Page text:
Many chefs dislike the term “molecular cuisine”, but laboratory techniques are now well established in restaurant kitchens, and increasingly evident in the catering at MICE functions.
These include the use of liquid nitrogen for flash freezing, carbon dioxide to create foams or “espumas”, and sodium alginate and calcium chloride to convert liquids into solid “caviars” – a technique known as “spherification”.
According to Chef Tom Burney of Hong Kong’s Invisible Kitchen Catering Company (pictured below, left), molecular methods can be invaluable in delivering what he describes as “the wow factor”.
“Food can be theatre. The development of molecular gastronomy and its increasing accessibility is enabling food to play a key integral part in an event. Nowadays technologies and kitchen equipment are far better than previously, and it is now quite easy to smoke, sous vide, compress, foam, dehydrate or even spherify on site at an event,” he says.
The element of surprise is important. Burney’s mini cashew nut margarita pizzas, for example, make a ball of cashew nut milk look like a ball of mozzarella. Dry ice oxidation also adds a theatrical touch to some canapés.
“We serve a tomato consommé out of a tea pot which has dry ice in it. This gives the impression it is hot, but really it’s cold,” Burney explains.
Orchestrating the sort of surprises Invisible Kitchen can offer for an event generally involves working with the client to refine and develop ideas – in line with such determining factors as theme, location, venue facilities and budget.
“I long list ideas, and consult with the client for initial feedback, after which some of the ideas will be taken to the kitchen for test cooking,” he explains.
“I work with my team to explore the canapés and get some recipes we’re mostly happy with as a starting point. Each time we cook a new dish we make adjustments to the recipe.”
Finally a tasting session is held for the client, so that after discussion recipes can be tweaked later or approved on the spot.
Robin Zavou, who has just [beginning of August] succeeded Uwe Opocensky as executive chef of the Mandarin Oriental Hong Kong, says that certain elements of the menus for the Mandarin Grill and the Krug Room have influenced the presentation of some canapés for events. Opocensky was strongly influenced by Ferran Adria and had worked at El Bulli.
“We have in the past used lots of different moulds for canapés. For example, with foie gras we have made snails or mushrooms, and made cigars out of chocolate. These really add a different ‘wow’ element and talking point at an event. We use liquid nitrogen a lot as it helps when doing large parties. It freezes instantly and saves us waiting for the products to freeze. Dry ice is used a lot, and we use aromatic perfumes and smells to enhance the experience.”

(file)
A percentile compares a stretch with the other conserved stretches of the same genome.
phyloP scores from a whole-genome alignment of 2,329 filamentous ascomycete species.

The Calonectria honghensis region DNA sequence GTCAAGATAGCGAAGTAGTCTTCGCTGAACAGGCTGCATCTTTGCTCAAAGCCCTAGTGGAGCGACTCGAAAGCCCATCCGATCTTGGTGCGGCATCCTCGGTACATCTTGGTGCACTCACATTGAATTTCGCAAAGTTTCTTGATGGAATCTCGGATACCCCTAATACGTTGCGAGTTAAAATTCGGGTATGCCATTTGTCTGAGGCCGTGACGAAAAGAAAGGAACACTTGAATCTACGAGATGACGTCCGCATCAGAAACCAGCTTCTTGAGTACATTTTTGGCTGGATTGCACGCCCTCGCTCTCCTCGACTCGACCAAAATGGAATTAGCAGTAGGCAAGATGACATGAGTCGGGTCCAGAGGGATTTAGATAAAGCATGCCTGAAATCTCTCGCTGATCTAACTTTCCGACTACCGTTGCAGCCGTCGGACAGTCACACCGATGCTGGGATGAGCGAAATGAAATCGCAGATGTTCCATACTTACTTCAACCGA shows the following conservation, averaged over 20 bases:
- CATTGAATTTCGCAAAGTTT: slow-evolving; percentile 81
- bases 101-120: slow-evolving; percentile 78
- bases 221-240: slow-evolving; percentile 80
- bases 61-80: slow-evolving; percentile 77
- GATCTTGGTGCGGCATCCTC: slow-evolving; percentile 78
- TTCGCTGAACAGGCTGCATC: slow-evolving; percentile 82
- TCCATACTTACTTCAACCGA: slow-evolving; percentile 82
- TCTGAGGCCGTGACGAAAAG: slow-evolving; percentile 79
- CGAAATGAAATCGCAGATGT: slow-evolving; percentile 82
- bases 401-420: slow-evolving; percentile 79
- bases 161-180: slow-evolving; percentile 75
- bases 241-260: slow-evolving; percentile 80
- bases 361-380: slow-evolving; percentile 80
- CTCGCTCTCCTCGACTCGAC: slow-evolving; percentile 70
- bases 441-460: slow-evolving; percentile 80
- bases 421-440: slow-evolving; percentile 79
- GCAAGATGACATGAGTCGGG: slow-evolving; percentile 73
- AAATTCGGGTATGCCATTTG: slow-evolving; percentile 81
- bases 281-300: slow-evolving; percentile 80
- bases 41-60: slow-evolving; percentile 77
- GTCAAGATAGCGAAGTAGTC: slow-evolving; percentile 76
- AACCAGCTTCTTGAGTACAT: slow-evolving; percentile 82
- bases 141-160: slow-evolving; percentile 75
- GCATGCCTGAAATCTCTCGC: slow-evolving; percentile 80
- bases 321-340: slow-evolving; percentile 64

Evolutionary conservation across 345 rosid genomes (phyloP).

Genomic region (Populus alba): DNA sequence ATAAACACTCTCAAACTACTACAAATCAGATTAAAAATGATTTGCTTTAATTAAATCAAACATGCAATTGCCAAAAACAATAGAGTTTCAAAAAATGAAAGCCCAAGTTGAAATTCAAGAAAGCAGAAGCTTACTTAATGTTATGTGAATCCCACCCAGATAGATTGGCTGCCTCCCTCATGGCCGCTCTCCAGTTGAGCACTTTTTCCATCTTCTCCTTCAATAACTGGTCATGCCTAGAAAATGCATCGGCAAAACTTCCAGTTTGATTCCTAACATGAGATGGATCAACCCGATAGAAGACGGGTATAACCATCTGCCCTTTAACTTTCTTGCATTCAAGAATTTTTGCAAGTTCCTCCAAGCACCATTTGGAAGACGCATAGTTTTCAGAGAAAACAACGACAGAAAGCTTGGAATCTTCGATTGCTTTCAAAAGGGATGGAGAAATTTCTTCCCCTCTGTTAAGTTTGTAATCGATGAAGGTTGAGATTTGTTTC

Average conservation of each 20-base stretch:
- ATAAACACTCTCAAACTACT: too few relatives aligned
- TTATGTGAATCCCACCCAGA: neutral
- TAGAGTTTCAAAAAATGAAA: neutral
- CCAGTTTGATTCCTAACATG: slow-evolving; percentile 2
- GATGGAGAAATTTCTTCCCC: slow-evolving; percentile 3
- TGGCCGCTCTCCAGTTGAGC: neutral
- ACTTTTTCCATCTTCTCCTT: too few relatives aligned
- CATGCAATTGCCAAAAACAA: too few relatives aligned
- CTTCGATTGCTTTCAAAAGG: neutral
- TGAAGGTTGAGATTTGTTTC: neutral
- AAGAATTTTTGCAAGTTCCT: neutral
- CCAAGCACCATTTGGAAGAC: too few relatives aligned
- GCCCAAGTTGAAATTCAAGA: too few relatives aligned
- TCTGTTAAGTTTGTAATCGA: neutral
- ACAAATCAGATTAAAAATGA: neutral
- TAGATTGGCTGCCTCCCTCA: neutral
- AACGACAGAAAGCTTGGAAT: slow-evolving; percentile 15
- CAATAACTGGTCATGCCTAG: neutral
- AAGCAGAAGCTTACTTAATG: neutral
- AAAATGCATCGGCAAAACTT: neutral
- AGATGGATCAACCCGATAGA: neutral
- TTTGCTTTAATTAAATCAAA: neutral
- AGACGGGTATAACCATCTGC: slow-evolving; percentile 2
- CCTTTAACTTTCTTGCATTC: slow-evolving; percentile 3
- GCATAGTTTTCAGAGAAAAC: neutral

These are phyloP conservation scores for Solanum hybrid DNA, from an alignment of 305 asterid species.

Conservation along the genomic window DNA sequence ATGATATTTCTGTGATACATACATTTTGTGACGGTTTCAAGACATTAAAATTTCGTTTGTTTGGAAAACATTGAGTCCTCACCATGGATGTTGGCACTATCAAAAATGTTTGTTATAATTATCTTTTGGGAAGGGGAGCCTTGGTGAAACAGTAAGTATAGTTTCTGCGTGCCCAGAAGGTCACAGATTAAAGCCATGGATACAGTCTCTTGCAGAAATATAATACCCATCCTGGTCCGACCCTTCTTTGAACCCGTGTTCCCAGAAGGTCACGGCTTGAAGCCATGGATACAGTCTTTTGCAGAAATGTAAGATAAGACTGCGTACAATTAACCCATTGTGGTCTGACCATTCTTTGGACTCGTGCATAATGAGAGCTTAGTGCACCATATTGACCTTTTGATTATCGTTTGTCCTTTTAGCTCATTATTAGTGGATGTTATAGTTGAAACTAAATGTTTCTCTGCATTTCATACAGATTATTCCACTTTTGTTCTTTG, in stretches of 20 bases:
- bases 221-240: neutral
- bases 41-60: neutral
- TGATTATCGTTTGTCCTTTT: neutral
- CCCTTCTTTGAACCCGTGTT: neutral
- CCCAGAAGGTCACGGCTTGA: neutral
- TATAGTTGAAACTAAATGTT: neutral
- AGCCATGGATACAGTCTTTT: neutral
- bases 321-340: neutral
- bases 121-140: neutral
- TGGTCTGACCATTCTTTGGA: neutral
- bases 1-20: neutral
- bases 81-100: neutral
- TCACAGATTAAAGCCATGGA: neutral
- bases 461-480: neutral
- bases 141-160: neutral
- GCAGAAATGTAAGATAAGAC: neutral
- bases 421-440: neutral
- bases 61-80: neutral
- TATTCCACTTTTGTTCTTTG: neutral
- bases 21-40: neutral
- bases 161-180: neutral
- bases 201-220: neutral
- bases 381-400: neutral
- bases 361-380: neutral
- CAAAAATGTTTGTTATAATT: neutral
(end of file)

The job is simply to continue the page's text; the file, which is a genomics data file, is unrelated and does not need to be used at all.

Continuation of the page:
Zavou stresses, however, that for maximum impact these techniques need to be employed in the service of an overarching theme.
“All event organisers are looking for a new and creative aspect to any function, so creativity has to be a focal point when designing menus. Canapés can make a difference if the theme is correct and the canapés match that theme. Of course they have to taste good too,” he adds.
Paul McLoughlin, culinary director of Hong Kong’s Cordis Hotel (pictured right), says his master list of over 80 types of canapé for clients to choose from is updated annually in line with new trends in cuisine, but that many event “bites” are created on a bespoke basis.
“Often I create special canapés based upon our guests requests and needs. I like to keep pushing myself to keep being creative. Generally they trust us and do not need to have a tasting, but if they want to, we are more than happy to, and it is our responsibility to make them happy,” he says.
Molecular techniques have blurred the line between food and drink, with liquids often presented as solids. Mixologists can now make canapés as well as cocktails, and in the case of at least one of London’s top speakeasies it is outside catering that keeps the bar viable.
“Functions are where the money comes from to support the bar,” says Paul Tvaroh of Lounge Bohemia, visiting Hong Kong for a guest bartender stint at Quinary where he presented, among other canapé creations, cotton candy made with bitter Campari and a Petit Four Mushroom made with mushroom infused vodka.
“The bar is kind of like a little showcase – a stage on which you show people what you can do. Most of the business is for private clients that want to make their clients happy or surprised or both,” he says.
Strongly in vogue though molecular techniques may be, Robin Zavou stresses that the fundamentals of preparing successful canapés do not alter.
“Rules don’t really change. Top produce, cooked properly, served in an interesting and varied way and being always fresh, seasonal and tasty is what is at the core most important.”